A second possible Ebola patient in Sacramento has tested negative for the deadly disease and is being dispatched from an area hospital.
It was the second case within 24 hours that a person showed what appeared to be symptoms associated with Ebola but then tested negative.
The latest patient, whose name and gender were not released, was admitted to Kaiser Permanente South Sacramento Medical Center late Wednesday for assessment and Ebola testing.
That request came from the California Department of Public Health and the Centers for Disease Control and Prevention, Kaiser Permanente said in a statement.
The patient was “considered low risk for Ebola” and was being monitored in the hospital’s Ebola Special Care Unit “out of an abundance of caution,” the hospital said. The Ebola treatment unit is isolated from the general patient population.
Kaiser Permanente South Sacramento Medical Center, which has been recognized by the U.S. Department of Health and Human Services as an Ebola treatment center, is working with local, state and national public health agencies to care for the patient, hospital officials said.
Late Thursday, testing revealed that a patient who had been admitted to UC Davis Medical Center with possible Ebola symptoms had tested negative.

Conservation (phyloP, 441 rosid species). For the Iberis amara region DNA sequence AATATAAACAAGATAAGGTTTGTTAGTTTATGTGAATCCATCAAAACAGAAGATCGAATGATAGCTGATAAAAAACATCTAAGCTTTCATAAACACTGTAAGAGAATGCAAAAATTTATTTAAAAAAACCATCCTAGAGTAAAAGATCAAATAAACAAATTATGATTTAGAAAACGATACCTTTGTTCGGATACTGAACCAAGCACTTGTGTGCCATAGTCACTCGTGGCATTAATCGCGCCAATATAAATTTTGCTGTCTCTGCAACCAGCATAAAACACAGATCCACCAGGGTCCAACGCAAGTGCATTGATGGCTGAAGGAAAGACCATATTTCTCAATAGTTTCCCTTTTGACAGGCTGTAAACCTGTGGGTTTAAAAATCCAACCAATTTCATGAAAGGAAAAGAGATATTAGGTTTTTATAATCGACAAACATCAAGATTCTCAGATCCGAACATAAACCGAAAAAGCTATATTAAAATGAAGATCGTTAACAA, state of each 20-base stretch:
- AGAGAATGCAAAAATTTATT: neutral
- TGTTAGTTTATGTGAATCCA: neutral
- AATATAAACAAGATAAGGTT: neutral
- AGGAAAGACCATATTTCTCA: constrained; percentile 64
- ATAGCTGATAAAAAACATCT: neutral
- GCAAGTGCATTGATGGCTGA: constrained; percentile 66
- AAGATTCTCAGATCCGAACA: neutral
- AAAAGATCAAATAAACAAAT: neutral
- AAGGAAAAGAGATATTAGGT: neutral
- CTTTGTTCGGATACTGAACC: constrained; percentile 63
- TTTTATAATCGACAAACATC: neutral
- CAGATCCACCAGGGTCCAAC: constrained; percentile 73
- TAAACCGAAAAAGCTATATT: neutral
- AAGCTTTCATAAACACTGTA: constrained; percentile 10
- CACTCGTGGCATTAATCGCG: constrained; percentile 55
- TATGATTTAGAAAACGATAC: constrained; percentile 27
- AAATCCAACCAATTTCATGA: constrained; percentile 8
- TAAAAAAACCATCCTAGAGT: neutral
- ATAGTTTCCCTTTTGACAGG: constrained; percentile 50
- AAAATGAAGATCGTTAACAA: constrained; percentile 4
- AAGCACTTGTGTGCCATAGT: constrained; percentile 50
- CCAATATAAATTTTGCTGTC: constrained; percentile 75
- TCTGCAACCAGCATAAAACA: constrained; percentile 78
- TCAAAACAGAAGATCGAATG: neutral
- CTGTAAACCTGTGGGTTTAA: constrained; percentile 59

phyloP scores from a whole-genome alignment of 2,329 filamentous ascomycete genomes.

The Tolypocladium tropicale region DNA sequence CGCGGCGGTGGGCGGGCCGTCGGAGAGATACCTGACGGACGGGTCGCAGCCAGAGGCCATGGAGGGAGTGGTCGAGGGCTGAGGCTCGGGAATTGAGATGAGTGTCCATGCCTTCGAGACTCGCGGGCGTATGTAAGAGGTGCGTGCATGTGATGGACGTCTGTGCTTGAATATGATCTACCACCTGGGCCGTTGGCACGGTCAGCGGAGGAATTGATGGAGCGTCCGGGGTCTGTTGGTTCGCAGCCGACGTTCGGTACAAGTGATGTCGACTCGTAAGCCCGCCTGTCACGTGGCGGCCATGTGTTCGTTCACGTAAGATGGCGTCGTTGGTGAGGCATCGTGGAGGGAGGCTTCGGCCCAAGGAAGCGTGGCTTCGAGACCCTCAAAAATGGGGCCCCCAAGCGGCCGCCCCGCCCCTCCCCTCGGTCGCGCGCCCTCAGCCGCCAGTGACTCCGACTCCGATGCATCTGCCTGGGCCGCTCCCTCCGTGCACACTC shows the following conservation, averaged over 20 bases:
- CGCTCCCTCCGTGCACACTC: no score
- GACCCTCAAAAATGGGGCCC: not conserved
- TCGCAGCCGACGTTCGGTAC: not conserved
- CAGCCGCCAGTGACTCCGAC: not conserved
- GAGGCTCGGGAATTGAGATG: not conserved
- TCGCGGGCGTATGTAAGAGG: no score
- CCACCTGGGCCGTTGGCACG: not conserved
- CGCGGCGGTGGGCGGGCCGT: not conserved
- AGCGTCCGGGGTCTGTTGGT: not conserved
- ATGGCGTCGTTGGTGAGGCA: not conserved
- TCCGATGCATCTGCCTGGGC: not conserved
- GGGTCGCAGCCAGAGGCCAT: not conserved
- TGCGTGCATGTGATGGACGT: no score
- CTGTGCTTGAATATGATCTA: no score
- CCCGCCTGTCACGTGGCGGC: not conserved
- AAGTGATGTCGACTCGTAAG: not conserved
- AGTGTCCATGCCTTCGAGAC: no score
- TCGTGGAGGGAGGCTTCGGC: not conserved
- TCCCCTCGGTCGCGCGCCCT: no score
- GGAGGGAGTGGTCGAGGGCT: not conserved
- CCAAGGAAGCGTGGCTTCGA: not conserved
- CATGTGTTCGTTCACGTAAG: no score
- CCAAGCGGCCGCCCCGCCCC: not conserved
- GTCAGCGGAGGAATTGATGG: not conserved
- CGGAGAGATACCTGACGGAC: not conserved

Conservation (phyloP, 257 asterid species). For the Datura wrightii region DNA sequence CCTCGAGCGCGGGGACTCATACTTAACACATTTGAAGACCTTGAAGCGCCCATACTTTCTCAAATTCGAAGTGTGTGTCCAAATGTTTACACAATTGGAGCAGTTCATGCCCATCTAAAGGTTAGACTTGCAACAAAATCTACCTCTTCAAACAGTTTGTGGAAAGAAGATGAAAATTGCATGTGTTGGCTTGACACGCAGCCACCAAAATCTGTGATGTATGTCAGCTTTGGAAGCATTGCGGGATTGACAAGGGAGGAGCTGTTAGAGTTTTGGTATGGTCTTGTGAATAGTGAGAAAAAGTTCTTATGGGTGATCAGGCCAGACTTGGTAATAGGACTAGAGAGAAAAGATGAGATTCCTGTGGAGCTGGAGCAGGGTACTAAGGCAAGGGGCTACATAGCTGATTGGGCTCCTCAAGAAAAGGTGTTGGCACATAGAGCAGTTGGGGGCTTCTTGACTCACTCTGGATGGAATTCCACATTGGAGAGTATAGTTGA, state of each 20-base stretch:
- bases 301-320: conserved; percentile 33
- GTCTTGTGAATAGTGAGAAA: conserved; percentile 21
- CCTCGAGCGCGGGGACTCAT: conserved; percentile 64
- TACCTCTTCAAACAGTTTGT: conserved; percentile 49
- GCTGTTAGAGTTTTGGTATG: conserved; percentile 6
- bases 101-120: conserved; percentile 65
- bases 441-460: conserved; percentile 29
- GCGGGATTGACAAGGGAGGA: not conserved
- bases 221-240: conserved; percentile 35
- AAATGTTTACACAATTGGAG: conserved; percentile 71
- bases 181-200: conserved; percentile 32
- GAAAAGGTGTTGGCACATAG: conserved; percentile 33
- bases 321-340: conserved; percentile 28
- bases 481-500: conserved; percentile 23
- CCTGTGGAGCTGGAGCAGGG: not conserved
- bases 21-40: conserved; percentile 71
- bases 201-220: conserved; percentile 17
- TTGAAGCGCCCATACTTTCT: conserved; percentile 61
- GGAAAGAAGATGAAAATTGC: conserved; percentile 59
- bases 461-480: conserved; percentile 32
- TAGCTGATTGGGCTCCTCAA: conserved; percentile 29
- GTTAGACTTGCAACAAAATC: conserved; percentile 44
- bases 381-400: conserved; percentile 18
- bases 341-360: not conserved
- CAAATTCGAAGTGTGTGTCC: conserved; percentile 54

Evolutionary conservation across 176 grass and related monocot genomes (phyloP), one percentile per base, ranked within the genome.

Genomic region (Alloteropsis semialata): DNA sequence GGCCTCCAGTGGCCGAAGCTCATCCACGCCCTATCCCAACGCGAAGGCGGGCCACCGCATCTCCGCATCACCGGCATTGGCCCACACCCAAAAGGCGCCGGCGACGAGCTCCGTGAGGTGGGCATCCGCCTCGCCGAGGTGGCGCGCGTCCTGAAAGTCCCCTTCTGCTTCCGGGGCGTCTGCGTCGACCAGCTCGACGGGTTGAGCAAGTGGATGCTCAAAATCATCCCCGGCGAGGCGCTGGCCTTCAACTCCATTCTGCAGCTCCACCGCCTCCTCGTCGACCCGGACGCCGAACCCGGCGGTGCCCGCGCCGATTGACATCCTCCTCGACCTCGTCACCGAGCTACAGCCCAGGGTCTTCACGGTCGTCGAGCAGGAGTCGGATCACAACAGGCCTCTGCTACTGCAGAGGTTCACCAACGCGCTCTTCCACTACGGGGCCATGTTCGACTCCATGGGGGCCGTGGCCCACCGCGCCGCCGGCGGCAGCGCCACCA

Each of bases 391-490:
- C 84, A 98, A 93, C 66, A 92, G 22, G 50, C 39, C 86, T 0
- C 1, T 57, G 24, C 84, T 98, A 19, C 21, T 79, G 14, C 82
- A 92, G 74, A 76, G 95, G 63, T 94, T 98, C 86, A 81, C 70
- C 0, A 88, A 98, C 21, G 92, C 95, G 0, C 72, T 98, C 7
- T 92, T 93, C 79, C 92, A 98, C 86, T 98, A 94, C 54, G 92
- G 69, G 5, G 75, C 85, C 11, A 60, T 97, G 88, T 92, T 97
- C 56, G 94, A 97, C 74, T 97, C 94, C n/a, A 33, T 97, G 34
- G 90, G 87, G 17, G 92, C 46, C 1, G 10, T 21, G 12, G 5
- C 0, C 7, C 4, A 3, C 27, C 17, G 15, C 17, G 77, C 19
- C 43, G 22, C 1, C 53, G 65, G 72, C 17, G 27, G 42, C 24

The adult patient, whose name and gender were not released, was transported by specialized ambulance from Mercy General Hospital in Sacramento to the medical center Thursday morning with symptoms consistent with Ebola, officials said.
The patient had a history of traveling to an Ebola-affected country, according to a joint statement from the California Department of Public Health, Sacramento County Department of Health and Human Services and the UC Davis Medical Center.
The test for Ebola, which was conducted by the Sacramento County Public Health Department Laboratory, came back negative Thursday night, officials said.
The patient “remains in good condition, and we will continue to provide ongoing medical care,” J. Douglas Kirk, chief medical officer at UC Davis Medical Center, said in a statement.
Sacramento County Health Officer Olivia Kasirye said the “expediency of this investigation … preserves resources and allows staff to resume other investigations.”
As of Friday, there have been no confirmed cases of Ebola in California, and “there is no threat to the general public,” the health agencies said in a statement.
If a person is diagnosed with Ebola, UC Davis is well prepared to handle the situation, said Dorsey Griffith, a UC Davis Medical Center spokeswoman.
The hospital was named a priority hospital by the California Department of Public Health during the peak of the Ebola scare last year and is up to CDC standards, she said.
For more California news, follow @haileybranson on Twitter.